Aqueous GPC/SEC

Aqueous Gel Permeation Chromatography/Size Exclusion Chromatography

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  • How big is my polymer? 
  • Has crosslinking or chain scissioning occurred?
  • Has my reaction worked?
  • Why has my solution viscosity dropped?
  • Is my material degrading?
  • Do I have unreacted products?
  • How pure is my sample?

Cambridge Polymer Group investigates the above questions for water-soluble polymers using Gel Permeation Chromatography (GPC), sometimes referred to as Size Exclusion Chromatography (SEC).

Gel permeation chromatography (GPC) is a form of liquid chromatography which separates compounds on the basis of size or hydrodynamic volume. This is performed by passing a sample (consisting of a mixture of molecular weights) through a column typically packed with porous micro-spheres. These spheres make up the stationary phase of the column and often possess a range of pore sizes.

Smaller analytes are able to pass into smaller stationary phase pores and therefore experience a longer “path length” through the column than larger analytes.

This separation mechanism is distinct from the most commonly performed HPLC separations which depend on relative affinity (chemical or physical interactions) between the compound and a stationary phase. 

GPC Outputs

The outputs of the GPC analysis include the following:

  1. Number average molecular weight or Mn
  2. Weight average molar mass or Mw
  3. Z average molar mass or Mz
  4. Peak molecular weight or Mp
  5. Polydispersity index (PDI), or Mw/Mn
  6. Molecular weight distribution

Samples to be analyzed are tested alongside reference standards of certified molecular weight moments. The resulting data is processed to generate a calibration curve for the column relating the logarithm of molecular weight to the retention time during the run.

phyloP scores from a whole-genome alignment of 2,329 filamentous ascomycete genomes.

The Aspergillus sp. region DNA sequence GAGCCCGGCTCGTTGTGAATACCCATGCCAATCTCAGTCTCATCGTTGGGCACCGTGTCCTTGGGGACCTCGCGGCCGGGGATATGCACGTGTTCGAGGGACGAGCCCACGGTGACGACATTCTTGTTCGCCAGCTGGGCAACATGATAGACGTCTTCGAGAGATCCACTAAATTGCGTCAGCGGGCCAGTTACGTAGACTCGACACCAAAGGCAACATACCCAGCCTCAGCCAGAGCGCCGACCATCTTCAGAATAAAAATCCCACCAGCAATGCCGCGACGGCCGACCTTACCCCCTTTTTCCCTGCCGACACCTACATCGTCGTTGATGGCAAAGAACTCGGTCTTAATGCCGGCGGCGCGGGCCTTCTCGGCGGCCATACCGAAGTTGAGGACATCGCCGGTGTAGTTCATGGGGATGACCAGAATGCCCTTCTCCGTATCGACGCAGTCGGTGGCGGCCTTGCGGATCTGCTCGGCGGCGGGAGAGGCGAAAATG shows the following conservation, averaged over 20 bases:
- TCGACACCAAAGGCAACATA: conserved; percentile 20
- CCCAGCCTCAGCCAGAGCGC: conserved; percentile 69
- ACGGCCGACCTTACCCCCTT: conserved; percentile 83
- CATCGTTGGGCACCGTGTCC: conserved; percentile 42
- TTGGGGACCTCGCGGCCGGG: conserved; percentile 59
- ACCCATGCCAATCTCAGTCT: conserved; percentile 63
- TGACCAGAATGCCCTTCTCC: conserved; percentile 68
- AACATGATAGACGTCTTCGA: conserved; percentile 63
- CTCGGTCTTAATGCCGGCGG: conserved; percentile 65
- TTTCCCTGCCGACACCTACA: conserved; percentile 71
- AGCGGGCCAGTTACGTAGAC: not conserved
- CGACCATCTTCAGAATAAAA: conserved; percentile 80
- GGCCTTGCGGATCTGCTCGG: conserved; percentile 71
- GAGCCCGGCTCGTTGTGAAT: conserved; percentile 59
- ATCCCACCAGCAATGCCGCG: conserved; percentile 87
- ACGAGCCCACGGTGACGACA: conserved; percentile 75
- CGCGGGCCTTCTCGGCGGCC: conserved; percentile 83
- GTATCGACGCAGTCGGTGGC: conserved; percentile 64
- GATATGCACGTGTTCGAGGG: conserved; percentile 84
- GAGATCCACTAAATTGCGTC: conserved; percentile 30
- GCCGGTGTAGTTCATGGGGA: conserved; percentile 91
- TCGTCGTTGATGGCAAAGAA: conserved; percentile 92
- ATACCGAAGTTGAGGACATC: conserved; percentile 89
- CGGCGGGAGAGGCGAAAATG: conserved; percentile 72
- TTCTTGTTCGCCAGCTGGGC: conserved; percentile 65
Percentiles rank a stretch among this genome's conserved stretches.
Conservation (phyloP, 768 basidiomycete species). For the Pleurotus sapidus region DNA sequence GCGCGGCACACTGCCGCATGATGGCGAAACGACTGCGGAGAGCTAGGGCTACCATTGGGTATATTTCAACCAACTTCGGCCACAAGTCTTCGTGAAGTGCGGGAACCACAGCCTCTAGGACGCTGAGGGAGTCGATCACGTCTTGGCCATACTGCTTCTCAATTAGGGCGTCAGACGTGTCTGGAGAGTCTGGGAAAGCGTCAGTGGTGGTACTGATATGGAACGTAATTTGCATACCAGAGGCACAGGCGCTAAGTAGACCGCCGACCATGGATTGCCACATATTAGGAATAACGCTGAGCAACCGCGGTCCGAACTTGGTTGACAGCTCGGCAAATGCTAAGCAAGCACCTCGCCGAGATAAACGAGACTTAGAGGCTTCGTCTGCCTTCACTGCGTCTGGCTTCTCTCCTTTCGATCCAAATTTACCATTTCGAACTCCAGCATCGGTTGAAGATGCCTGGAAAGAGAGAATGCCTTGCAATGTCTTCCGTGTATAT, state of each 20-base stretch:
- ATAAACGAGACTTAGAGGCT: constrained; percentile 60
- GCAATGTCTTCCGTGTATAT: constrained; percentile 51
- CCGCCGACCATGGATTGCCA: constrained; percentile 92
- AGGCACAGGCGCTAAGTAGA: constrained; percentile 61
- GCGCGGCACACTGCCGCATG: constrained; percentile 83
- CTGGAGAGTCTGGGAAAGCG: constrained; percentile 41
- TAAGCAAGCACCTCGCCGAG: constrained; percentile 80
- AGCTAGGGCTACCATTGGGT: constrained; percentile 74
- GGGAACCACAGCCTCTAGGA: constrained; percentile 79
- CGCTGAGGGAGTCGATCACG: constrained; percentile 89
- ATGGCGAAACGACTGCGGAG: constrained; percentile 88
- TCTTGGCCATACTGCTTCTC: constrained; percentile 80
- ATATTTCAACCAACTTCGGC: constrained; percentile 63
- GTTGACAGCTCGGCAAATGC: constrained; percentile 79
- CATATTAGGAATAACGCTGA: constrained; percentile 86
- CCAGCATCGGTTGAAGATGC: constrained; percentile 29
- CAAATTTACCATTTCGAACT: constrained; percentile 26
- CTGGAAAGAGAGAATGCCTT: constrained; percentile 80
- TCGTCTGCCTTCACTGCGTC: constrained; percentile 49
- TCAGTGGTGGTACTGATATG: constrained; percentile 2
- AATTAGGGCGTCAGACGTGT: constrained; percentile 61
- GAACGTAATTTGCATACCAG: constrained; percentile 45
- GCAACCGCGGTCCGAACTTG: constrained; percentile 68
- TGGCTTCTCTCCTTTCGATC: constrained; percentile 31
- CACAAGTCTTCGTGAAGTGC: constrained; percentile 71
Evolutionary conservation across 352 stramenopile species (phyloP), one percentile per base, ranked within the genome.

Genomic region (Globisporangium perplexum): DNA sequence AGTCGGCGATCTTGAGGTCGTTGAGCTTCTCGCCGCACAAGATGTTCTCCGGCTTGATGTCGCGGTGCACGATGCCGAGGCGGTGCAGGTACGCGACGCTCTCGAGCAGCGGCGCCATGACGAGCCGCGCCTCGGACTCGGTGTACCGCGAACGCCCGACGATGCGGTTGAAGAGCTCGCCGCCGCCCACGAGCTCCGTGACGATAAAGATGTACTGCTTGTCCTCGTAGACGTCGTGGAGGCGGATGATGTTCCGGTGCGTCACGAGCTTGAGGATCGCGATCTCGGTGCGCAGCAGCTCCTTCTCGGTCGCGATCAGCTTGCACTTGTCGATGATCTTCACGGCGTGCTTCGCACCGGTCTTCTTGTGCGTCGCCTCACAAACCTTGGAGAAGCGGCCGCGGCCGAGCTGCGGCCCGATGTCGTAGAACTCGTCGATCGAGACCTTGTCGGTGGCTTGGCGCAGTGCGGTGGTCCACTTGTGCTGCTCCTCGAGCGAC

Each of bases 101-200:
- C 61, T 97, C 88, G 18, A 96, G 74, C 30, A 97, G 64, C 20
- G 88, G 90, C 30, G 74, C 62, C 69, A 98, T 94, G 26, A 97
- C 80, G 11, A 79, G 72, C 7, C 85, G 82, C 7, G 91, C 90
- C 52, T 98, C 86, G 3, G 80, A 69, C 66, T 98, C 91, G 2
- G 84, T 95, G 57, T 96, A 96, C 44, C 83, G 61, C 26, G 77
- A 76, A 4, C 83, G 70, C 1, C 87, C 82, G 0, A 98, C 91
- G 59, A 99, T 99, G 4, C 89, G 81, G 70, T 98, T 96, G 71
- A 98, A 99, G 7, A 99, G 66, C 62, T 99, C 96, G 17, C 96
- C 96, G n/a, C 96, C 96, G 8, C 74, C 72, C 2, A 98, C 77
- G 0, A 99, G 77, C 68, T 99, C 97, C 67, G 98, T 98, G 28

Tested samples are mapped onto this calibration curve to determine their molecular weight distribution and for calculation of molecular weight moments and polydispersity index.  The general method described here is not dependent on the choice of column, mobile phase, or detector.

GPC/SEC Applications

Multi-Detector GPC

As compounds elute a signal is generated by an appropriate detector. For compounds with chromophores a diode array detector (DAD) may be used to measure UV-VIS absorption at a characteristic absorption band. For compounds that are ionizable a mass spectrometer may be used to measure the total ion intensity. Most compounds may be detected by an evaporative light scattering detector (ELSD), a non-specific detector for semi-volatile and non-volatile analytes. Another common detector used for GPC analysis is the refractive index (RI) detector. 

Example Materials

  • Polyacrylic Acid
  • Polyvinylpyrrolidone
  • Polyvinyl Alcohol
  • Dextran
  • Polymethylacrylic Acid
  • Poly(allylamine) Hydrochloride
  • Hydroxypropyl Cellulose
  • Hydroxyethyl Starch
  • Polyacrylamide
  • Chitosan
  • Hydroxypropyl Methylcellulose
  • Hydroxyethyl Cellulose
  • Polyethylene Glycol
  • Xanthan
  • Carboxymethyl Cellulose
  • Pullulan
  • Polyethylene Oxide
  • Guar Gum
  • Poly (2-Vinylpyridine)
  • Proteins
  • Polystyrene Sulfonate